Black liquorice, or licorice, comes from the liquorice plant, and can be drunk as a tea or eaten as a sweet. Licorice can raise blood pressure levels.
The health benefits of black liquorice, also spelt licorice, have been known for centuries in the Middle East, Asia and Greece where it was used for medicinal purposes and as a flavoring additive. The liquorice plant, or licorice plant, is actually a shrub called Glycyrrhiza glabra, and liquorice is harvested from its root. Licorice comes in many forms and can be drunk in the form of liquroice tea or, more commonly, eaten as a sweet or candy. Black liquorice contains glycyrrhizin which is 50 times as sweet as refined sugar. It can however, raise blood pressure.
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Black Liquorice Benefits
The benefits of licorice are numerous. For a start, it can help reduce LDL cholesterol levels by making them more resistant to oxidation and increasing bile flow, which in turn can help lower cholesterol levels. The glycyrrhizinic acid found in the licorice plant has antibacterial and antiviral properties as it can help trigger interferon in the body, which helps fight off viral infections. Licorice also contains antidepressant compounds, and can be used topically to treat skin diseases such as eczema, psoriasis and dermatitis. Licorice works in a similar way to hydrocortisone, but without any nasty side effects.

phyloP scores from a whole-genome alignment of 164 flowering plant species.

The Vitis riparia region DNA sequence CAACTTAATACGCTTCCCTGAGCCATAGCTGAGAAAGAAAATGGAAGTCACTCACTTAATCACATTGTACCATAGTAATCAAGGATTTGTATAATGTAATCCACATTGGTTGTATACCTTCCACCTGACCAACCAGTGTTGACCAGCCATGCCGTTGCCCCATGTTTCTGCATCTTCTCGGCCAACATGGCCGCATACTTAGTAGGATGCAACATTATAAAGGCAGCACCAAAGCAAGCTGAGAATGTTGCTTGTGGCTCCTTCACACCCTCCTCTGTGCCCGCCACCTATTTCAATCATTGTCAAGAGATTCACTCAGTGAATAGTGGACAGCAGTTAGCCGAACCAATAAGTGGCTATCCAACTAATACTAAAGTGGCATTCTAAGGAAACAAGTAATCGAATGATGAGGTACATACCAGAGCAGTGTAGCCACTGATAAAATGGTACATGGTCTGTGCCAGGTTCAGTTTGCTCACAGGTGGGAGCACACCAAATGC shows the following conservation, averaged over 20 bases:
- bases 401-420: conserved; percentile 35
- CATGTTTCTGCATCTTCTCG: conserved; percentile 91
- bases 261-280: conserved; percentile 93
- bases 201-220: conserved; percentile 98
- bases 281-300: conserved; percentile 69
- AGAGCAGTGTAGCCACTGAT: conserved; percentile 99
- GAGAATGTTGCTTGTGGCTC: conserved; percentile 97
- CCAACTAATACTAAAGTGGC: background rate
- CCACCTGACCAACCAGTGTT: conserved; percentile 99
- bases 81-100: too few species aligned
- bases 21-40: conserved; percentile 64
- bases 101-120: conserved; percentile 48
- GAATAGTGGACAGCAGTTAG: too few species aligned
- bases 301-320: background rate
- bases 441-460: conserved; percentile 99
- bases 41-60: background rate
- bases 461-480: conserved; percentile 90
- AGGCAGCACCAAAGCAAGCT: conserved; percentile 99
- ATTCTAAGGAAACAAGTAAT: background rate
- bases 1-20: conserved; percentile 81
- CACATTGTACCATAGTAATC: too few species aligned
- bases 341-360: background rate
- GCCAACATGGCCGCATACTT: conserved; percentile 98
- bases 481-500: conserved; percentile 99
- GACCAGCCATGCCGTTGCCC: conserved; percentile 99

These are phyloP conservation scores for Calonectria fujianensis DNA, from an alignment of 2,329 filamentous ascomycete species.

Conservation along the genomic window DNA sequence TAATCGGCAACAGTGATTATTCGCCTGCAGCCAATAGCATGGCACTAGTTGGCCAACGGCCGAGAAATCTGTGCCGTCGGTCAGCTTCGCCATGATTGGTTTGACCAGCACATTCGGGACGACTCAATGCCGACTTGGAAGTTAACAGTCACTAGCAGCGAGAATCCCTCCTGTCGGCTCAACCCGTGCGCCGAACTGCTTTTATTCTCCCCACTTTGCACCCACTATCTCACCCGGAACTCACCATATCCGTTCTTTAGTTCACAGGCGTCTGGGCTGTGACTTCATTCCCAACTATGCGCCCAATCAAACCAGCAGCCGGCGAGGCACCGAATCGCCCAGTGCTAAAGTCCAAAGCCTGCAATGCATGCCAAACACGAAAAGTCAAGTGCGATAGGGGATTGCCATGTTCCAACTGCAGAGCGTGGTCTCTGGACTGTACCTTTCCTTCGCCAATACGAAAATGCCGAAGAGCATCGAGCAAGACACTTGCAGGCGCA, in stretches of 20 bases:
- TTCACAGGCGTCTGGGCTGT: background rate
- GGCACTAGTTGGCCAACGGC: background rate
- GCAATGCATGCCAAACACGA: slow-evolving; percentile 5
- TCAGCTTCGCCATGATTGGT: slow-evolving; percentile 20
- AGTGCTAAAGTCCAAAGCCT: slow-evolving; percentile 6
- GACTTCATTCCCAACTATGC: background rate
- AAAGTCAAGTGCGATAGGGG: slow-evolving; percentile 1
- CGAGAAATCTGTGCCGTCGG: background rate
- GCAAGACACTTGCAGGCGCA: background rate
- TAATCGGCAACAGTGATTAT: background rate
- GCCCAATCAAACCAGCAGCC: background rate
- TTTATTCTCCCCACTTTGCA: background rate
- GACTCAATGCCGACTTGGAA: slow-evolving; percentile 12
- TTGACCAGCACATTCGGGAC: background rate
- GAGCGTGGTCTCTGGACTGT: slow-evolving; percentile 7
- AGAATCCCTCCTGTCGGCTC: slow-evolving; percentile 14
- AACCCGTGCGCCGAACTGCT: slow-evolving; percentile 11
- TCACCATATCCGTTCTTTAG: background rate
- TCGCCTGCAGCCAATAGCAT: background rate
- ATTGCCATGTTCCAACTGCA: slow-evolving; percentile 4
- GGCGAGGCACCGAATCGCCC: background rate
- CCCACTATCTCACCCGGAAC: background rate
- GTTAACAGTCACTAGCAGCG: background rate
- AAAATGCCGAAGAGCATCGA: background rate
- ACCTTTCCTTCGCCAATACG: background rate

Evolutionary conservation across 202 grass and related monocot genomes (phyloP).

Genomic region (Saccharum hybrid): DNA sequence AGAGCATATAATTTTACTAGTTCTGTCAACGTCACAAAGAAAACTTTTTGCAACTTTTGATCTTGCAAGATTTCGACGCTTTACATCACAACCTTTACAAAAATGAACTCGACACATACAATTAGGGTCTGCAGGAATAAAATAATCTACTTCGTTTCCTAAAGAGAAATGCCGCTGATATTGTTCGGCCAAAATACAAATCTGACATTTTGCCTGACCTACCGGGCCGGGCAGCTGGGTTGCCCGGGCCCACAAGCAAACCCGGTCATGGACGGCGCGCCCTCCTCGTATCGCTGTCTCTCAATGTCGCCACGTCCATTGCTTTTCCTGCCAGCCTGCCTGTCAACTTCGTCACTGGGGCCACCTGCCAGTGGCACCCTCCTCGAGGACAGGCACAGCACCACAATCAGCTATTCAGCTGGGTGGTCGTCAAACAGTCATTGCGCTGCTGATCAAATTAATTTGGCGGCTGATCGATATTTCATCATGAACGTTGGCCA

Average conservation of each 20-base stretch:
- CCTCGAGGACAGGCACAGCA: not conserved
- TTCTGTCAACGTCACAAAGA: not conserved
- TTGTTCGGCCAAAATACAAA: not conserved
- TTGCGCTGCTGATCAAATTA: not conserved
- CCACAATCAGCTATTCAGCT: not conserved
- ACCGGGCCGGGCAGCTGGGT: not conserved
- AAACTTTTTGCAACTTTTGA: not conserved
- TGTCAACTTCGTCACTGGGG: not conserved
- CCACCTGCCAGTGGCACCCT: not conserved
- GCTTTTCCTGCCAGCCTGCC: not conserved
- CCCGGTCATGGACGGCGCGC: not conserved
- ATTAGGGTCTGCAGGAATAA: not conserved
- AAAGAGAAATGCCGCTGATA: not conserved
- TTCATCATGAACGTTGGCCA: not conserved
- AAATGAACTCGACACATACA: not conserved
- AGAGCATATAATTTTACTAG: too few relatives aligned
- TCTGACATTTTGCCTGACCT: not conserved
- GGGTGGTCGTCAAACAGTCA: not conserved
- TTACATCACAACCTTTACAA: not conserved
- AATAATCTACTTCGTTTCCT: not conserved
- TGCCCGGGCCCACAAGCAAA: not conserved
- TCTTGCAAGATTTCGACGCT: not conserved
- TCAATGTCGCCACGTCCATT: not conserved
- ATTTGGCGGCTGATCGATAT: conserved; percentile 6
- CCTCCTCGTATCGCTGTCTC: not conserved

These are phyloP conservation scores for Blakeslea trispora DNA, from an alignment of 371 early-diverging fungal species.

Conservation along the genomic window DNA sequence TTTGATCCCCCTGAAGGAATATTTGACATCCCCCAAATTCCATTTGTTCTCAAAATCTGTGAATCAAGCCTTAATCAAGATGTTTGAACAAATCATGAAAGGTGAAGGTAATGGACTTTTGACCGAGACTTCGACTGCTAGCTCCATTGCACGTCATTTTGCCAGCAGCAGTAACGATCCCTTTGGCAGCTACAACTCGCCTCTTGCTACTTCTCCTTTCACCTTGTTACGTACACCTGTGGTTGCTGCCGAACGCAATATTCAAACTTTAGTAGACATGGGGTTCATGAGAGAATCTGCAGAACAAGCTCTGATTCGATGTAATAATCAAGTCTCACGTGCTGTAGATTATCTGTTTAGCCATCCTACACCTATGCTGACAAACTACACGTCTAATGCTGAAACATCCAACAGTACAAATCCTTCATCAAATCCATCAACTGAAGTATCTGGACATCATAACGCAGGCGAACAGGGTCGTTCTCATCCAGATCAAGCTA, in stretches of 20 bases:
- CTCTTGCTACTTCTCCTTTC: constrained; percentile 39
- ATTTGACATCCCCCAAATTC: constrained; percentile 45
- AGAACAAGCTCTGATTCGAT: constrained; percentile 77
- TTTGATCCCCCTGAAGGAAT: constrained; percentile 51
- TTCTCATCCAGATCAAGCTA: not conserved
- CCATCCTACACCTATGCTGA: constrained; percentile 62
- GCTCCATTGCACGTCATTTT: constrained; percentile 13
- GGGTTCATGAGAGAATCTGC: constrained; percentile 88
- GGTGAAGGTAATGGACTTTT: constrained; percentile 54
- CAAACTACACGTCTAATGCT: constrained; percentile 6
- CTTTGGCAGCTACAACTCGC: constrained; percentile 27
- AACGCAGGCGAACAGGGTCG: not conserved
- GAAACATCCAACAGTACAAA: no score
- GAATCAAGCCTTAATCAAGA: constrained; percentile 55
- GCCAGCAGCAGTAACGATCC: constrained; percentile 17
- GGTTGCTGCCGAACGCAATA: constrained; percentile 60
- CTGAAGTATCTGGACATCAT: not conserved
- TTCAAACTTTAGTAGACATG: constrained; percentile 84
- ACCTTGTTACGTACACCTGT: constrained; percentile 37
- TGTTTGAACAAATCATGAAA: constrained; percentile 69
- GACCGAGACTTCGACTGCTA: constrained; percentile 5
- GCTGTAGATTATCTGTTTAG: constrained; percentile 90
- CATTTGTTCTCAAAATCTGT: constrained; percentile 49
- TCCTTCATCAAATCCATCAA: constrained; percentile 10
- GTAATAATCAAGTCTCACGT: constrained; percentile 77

Other uses of licorice include adrenal gland support – a compound in the licorice plant can help block the breakdown of cortisol, to raise cortisol levels, and help the body fight stress. It also has mild estrogenic effects, so may be helpful for women going through the menopause, by helping to balance estrogen levels. Asthma, bronchitis and other respiratory problems can be eased by the use of licorice.
Liquorice Side Effects and Blood Pressure
Licorice contains a substance called glycyrrhizin, which has been known to elevate blood pressure. For this reason a form called deglycyrrhizinated licorice is often preferred as it has no side effects. Licorice has the potential to raise blood pressure and may also cause some water and sodium retention, along with a loss of potassium.
Taking licorice supplements on a long-term basis may not be the best plan. It is also not recommended for anyone who is pregnant, has liver or kidney disease, heart disease, high blood pressure or fluid retention. Those on prescription drugs should take particular care, as licorice may increase drug absorption.
- J Ethnopharmacol. 2007 Apr 4;110(3):563-6. Epub 2006 Oct 20. Glabrol, an acyl-coenzyme A: cholesterol acyltransferase inhibitor from licorice roots. Choi JH, et al
- Ann Med. 2010 Sep;42(6):465-74. Licorice-induced hypertension and common variants of genes regulating renal sodium reabsorption. Miettinen HE, et al